Women & Girls in Gaming

Video Game Designer

Jane McGonigal, PhD, is a senior researcher at the Institute for the Future and the author of The New York Times bestseller Reality Is Broken: Why Games Make Us Better and How They Can Change the World. McGonigal's newest book is titled SuperBetter: A Revolutionary Approach to Getting Stronger, Happier, Braver and More Resilient--Powered by the Science of GamesHer work has been featured in The EconomistWired, and The New York Times and on MTV, CNN, and NPR. She has been called one of the top ten innovators to watch (BusinessWeek), one of the one hundred most creative people in business (Fast Company), and one of the fifty most important people in the gaming industry (Game Developers Magazine). Her TED talks on games have been viewed more than ten million times.

  • Transcript


Jane McGonigal: There’s definitely a misperception that women and girls don’t play games.  That’s not true at all.  In fact, 40 percent of gamers are women, and 94 percent of girls under the age of 18 play games regularly, play computer and video games regularly.  So there is really an extraordinary number of girls and women playing.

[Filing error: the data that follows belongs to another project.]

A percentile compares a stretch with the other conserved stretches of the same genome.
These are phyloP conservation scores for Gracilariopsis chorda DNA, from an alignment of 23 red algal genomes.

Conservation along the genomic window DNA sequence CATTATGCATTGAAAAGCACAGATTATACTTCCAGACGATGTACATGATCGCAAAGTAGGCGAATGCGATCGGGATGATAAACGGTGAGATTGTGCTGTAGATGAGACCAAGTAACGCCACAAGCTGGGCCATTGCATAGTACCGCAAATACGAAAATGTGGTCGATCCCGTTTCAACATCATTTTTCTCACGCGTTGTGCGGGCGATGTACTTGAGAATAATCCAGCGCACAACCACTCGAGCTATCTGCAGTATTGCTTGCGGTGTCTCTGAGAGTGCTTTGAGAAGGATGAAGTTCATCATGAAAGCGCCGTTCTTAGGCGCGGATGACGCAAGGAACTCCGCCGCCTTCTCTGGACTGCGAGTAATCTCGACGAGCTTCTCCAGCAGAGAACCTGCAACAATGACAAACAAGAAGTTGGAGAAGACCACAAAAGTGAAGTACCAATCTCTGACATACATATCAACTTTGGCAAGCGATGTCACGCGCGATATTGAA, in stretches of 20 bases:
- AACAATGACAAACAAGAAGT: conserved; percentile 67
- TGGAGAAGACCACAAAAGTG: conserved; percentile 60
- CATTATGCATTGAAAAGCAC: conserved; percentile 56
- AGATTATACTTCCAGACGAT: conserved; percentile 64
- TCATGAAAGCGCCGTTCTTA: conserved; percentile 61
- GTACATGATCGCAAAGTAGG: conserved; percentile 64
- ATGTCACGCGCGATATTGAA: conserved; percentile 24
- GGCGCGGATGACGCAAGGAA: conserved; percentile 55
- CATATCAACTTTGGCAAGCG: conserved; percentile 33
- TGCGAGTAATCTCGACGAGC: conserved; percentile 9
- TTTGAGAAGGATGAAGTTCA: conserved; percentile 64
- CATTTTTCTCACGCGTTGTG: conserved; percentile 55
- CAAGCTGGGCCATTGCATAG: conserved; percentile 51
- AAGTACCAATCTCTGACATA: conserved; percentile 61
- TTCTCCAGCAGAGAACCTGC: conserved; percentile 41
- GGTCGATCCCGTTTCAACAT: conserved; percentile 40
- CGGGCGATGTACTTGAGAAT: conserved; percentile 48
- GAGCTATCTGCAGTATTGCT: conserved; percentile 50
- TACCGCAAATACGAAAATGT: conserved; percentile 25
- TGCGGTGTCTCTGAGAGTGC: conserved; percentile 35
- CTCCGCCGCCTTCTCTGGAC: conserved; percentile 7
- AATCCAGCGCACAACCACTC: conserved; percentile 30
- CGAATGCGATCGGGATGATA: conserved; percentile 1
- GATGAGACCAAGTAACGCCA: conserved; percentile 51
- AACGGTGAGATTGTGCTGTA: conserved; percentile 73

We do tend to play different kinds of games.  We’re much more interested in cooperative than competitive games.  We’re much more interested in social gaming rather than solo gaming.  And we’re not as interested in first-person shooters, which do tend to get a lot more of the media coverage. 

But girls and women are playing games in huge numbers, especially when you look at that under 18 demographic.  It’s virtually everyone, which I think is great news because games do give you these real-life skills and abilities, ways of thinking about what you’re capable of, ways of solving problems, and we want just as many girls and women developing those skills as boys and men.

Directed / Produced by Jonathan Fowler & Elizabeth Rodd